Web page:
An Endorsement of Books Collecting Short Pieces

Who does not love a snack pack of puddings or a mixed six of beer? Hemingway and Updike each did their best writing in short stories, and Saul Bellow's Collected Stories provides an excellent introduction to his work. Hunter S. Thompson's most lucid work is found in his letters, in among the missives where he tries on personae, relieves himself of unmasked confessions, and submits meticulous reports tallying demented expenses.

An Endorsement of Short Books Written by Ladies

Ladies are interesting, especially Penelope Fitzgerald, who wrote historical novels like gorgeous presents, conjuring the past with intense presence and immense immediacy. There is something for everyone in Human Voices, set at the BBC during the Blitz, with its international politics, intraoffice romances, and offhand engagements of Orwell: "Broadcasting House was in fact dedicated to the strangest project of the war, or of any war, that is, telling the truth." 

If you are in the market for a semiautobiographical first novel offering the diametrical opposite of the copious loathsomeness that phrase implies, try Andrea Lee's Sarah Phillips. If you are digging the spooky anomie of the new Tao Lin book, try Renata Adler's Speedboat, a scalpel etching of the distorted city night. And if you want to trip the heavy, high-modern fantastic of foxy diction and fancy syntax, Djuna Barnes'  Nightwood is your new jam.  

An Endorsement of a Short Book Written by a Shorter Gentleman

Norman Mailer was about 5 feet 4 inches, and his particular way of carrying his body and soul—his rocket ambition to punch up into the pantheon—comes through best in The Prisoner of Sex. You can enjoy the book thoroughly without agreeing with everything Mailer has to say about Kate Millett, Germaine Greer, and feminism; indeed, if you were to silently agree with half of it, in 2013, the thought police would take you away. But there are a few subtle observations in here, and many rumbles of bluster. Mailer (the writer) gives us Mailer (the character) at his largest.

An Endorsement of a Short Book Written By a Shorter Lady

"It is farce—but farce full of shrewd observation," said H.L. Mencken, who would have known better than anyone, as he was the opportunist under observation. I don't know whether Mencken—who was addled by serious stroke by the time Howard Hawks' film adaptation of the book appeared—ever saw Marilyn Monroe as Lorelei Lee, but I know he would have liked to hear her. The Sage of Baltimore was a sucker for a certain voice: "When a woman has a low-pitched and soft voice, with a good clang-tint, she is free to consume my wealth and waste my time whenever the spirit moves her."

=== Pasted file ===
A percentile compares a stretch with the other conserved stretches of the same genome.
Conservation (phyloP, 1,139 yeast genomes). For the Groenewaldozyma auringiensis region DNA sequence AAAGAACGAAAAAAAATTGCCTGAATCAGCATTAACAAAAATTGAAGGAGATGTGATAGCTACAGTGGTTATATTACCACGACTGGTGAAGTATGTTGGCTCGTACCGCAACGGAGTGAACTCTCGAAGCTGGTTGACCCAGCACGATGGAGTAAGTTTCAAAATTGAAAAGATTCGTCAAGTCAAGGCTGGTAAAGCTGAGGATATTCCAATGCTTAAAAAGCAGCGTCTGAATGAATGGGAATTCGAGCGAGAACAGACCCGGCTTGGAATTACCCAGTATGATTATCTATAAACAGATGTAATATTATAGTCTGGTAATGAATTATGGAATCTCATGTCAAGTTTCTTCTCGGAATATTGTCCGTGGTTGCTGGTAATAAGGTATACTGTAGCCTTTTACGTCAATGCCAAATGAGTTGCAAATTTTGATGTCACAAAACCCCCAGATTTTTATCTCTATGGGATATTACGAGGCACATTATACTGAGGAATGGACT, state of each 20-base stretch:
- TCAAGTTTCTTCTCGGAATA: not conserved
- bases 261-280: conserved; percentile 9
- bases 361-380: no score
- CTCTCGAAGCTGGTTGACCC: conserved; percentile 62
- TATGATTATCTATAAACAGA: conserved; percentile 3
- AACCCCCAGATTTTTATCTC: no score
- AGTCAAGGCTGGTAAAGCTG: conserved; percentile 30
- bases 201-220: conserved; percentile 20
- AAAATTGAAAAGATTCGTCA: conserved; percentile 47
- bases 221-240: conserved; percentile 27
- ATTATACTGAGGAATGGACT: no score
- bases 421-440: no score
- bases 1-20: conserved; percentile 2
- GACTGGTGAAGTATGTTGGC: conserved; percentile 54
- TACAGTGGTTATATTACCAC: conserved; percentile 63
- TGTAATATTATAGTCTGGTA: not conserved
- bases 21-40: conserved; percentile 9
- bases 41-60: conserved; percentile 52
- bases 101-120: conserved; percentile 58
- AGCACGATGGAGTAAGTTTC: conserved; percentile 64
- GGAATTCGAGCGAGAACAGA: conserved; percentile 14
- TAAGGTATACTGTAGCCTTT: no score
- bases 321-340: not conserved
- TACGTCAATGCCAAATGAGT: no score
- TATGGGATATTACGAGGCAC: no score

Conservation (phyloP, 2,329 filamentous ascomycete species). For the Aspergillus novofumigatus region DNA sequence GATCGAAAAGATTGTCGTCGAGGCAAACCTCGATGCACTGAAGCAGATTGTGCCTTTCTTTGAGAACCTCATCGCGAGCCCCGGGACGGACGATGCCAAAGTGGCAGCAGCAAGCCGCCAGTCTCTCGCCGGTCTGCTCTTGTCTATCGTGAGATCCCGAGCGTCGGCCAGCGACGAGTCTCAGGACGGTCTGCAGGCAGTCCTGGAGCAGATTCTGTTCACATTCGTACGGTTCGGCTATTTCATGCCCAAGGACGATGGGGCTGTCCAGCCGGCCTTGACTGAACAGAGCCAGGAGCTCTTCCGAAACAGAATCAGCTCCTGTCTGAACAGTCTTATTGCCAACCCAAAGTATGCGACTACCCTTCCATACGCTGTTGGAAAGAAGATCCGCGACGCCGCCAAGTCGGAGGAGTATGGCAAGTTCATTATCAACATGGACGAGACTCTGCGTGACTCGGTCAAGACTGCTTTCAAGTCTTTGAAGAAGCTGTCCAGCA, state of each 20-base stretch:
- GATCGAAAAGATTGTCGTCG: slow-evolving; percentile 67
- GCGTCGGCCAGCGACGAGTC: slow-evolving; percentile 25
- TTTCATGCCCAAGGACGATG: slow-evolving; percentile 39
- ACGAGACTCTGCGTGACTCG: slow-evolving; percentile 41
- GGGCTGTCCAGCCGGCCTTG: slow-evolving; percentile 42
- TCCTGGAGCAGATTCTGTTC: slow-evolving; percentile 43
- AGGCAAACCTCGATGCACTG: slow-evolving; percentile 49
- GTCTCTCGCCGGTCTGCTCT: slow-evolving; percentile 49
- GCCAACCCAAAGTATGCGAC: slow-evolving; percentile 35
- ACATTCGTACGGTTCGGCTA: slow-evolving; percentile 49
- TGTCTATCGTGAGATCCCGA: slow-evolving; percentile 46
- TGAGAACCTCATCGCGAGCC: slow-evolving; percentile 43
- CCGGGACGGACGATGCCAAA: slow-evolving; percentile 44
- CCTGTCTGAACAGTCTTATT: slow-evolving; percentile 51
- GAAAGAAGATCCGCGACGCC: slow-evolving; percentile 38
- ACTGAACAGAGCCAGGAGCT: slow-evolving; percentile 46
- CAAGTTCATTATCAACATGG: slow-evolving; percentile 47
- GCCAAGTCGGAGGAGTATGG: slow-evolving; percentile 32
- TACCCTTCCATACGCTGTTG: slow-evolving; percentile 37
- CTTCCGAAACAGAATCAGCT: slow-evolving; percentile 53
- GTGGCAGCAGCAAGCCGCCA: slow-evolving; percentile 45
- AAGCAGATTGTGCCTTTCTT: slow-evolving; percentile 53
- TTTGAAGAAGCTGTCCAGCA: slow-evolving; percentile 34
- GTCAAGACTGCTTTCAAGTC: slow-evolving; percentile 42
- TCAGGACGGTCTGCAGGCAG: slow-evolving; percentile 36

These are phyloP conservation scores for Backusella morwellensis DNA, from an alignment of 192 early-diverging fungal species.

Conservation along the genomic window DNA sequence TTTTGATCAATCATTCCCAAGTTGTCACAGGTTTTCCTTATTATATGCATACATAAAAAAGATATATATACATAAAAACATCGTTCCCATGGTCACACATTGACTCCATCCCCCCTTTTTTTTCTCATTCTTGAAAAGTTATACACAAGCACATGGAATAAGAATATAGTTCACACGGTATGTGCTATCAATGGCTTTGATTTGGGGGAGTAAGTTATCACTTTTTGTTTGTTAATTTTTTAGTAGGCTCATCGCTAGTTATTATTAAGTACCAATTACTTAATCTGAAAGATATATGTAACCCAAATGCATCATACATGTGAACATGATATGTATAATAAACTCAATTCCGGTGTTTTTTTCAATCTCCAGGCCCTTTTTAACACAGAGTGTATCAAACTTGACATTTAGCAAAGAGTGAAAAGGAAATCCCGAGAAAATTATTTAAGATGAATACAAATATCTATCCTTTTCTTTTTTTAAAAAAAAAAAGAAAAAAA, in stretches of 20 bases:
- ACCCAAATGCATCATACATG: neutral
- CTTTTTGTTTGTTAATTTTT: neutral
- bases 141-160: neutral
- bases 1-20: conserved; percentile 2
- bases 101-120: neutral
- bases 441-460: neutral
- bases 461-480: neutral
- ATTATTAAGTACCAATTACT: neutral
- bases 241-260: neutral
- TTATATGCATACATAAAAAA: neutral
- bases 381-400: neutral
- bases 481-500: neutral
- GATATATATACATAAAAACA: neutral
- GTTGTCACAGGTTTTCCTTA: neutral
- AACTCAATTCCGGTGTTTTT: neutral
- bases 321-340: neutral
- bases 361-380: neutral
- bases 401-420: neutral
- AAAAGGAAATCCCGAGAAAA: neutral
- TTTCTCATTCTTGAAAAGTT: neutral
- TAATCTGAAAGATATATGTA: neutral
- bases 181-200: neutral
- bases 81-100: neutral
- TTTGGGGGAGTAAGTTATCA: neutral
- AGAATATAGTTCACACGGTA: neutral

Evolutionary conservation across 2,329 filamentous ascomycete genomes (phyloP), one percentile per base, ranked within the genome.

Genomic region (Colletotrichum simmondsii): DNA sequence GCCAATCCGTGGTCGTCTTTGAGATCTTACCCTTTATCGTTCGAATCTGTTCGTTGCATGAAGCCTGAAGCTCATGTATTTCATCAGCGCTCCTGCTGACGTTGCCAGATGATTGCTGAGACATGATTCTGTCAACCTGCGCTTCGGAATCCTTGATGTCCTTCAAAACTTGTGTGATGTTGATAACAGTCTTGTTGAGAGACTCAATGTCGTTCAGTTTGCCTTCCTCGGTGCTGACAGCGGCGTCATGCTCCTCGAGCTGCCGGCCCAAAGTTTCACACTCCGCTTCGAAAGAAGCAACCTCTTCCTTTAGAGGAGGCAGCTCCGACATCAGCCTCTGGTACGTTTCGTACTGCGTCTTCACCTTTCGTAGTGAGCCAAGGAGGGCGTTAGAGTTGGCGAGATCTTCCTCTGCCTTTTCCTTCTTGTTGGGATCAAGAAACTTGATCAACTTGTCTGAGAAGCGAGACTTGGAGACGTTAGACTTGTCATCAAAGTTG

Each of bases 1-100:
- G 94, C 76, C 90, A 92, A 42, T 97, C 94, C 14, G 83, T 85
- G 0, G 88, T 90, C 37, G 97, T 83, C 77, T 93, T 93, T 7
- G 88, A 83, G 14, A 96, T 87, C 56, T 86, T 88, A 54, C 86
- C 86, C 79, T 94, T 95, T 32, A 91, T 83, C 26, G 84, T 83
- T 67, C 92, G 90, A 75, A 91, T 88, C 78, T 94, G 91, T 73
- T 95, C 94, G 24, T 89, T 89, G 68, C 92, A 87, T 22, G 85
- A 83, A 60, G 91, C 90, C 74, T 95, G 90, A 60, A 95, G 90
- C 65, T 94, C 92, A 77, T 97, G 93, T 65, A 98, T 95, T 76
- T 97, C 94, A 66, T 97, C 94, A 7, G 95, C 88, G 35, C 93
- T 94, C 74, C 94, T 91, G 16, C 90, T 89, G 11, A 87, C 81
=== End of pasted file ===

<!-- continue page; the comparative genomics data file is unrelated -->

An Endorsement of a Short Book Collecting Short Pieces by a Shorter Lady

Slouching Towards Bethlehem
By Joan Didion, 5 feet, when slouching

"Perfect essays abound in this world—almost every one of Joan Didion’s fits the category," says Zadie Smith, overstating the case only slightly. Smith, incidentally, represents the over-under for determining the height of lady writers, having once described herself to this interviewer as "normal girl height."

---

Dear Gentleman Scholar,

An acquaintance just wrote a novel. Do I have to read it?

No. One cannot just go around reading the books of friends and acquaintances. The exceptions to this rule are few and obvious—looking at a draft to give constructive criticism, searching for thinly veiled gossip, so on. The sound reasons for obeying the rule are many and various. Like, what if the book turns out to be a best-seller? If you read the future best-seller and determine it to be bad, then you have to resent your friend's success. If you read it and determine it to be good, then you have to envy his talent. There's no way to win. Never read your friends' books, probably. Instead, buy a copy, read the first and last sentences, skim the fourth chapter, cast a forensic eye at the acknowledgments page, and give it as a gift to someone else.  

Troy Patterson is Slate's writer at large and writes the Gentleman Scholar column.